North Carolina A&T and Norfolk State can’t be overlooked, either. A&T, the 2005 champ, has a potent offense led by MEAC batting champ Charlie Gamble (.409, 7 HRs, 48 RBIs), C.J. Beatty (.340, 10, 34) and Jeremy Jones (.333, 6, 38).

Norfolk has a strong 1-2 pitching punch with Luke Foss (8-2, 2.52 ERA) and lefty De’Mece Williams (4-2, 4.39).

Maryland Eastern Shore will have a tough time getting past Bethune-Cookman, but the Hawks lost several one-run games this season, and could be just a break or two away from pulling a surprise.

Surprise might describe Arkansas-Pine Bluff’s presence in the SWAC tournament. The Golden Lions took two out of three from Prairie View last weekend to solidify their playoff position after several years of hard luck.
UAPB hadn’t made the SWAC tournament since 2000. The Golden Lions did qualify two years ago, or so they thought. The team got a call from the SWAC office saying it hadn’t played the required number of games and was forced to play two games against Southern, which it lost, knocking it from the tournament.

But thanks in part to its series win over PVAM, the Golden Lions are in.” We’ve been playing with a little more confidence in the second half,” said head coach Michael Bumpers. “It was almost too late, but it wasn’t too late.”

Pine Bluff qualified as the third team out of the SWAC Western Division. Robertson, however, thinks the greatest threat to his team’s title could come from the East in the form of Jackson State, Alcorn State or Mississippi Valley State .

Like PVAM, Jackson State finished 17-7 in the SWAC and has a potential SWAC player of the year candidate. Make that two. While Prairie View has Michael Richard (.407, 32 RBIs, 39 stolen bases), the Tigers have Anthony McLin (.402, 9 HR, 63 RBIs) and Chris Stamps (.400, 7 HR, 60 RBIs).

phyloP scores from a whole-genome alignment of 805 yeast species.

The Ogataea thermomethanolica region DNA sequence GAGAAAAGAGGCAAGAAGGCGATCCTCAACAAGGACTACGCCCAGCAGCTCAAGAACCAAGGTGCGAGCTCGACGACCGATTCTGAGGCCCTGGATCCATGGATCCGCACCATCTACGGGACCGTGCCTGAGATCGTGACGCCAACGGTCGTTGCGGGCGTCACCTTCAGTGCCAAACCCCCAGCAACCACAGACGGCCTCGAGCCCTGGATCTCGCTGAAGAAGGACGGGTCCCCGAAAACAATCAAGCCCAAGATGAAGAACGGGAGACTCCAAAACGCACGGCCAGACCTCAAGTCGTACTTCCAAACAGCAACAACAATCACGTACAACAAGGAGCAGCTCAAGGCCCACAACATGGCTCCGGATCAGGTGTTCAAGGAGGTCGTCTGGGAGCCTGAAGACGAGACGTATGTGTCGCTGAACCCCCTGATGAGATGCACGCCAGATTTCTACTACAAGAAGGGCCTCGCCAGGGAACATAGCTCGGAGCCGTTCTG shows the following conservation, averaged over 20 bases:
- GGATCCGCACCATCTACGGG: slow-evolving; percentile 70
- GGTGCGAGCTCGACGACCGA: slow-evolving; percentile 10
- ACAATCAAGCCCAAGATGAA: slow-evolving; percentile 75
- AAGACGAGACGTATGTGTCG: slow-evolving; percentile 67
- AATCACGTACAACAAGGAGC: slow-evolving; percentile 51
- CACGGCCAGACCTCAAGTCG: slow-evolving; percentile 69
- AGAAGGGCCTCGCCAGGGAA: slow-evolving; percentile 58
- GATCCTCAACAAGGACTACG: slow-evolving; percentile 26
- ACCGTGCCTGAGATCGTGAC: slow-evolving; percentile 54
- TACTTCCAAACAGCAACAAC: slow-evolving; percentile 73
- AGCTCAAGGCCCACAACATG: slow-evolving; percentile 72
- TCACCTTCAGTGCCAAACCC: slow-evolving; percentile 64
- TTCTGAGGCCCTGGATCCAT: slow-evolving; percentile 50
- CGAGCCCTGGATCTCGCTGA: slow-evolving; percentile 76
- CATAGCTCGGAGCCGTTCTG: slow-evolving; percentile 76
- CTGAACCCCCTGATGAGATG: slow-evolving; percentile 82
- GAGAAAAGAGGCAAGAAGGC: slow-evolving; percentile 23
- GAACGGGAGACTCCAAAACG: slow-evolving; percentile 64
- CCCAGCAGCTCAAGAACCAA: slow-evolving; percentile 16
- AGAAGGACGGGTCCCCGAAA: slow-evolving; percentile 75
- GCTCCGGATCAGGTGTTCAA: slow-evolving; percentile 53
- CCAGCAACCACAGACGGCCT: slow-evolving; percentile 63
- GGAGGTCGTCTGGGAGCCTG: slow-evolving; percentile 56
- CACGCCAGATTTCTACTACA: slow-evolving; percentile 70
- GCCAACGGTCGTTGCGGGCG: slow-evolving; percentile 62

Coach Omar Johnson, however, knows it won’t be just offense that’s needed to win the tournament. “ Pitching and defense. You have to pitch well enough, and catch the ball,” he said. “The longer we have played (this season), the better we’ve gotten. But we have to play defense. That has plagued us in the past.”

Speaking of conference player of the year candidates, Alcorn State may have the frontrunner in Marcus Davis. Davis is hitting .388 with 14 homers, 54 RBIs and 27 stolen bases.

But the Braves can pitch a little, too. Joseph Gonzalez leads the team with a 7-3 record and a 3.68 ERA, while Francisco Garcia and Darryl Jordan are both 5-3.

Alcorn draws the always-dangerous Southern University in the opening round. Southern has gotten fine seasons from Calvin Anderson (.344, 6 HRs, 25 RBIs) and pitcher Roydrick Merritt (6-1, 3.09 ERA).

Mississippi Valley , led by Sean Bard (.396, 8 HR, 53 RBIs), will face Prairie View in the first round, and Jackson State will play Pine Bluff .

“I feel like it’s a wide open tournament,” said Bumpers. “On any given day, your pitcher is not on, it can be the difference in winning or losing. It will be a dogfight to the end.”

“I look for it to be a great tournament,” said Robertson.
And perhaps a bit unpredictable.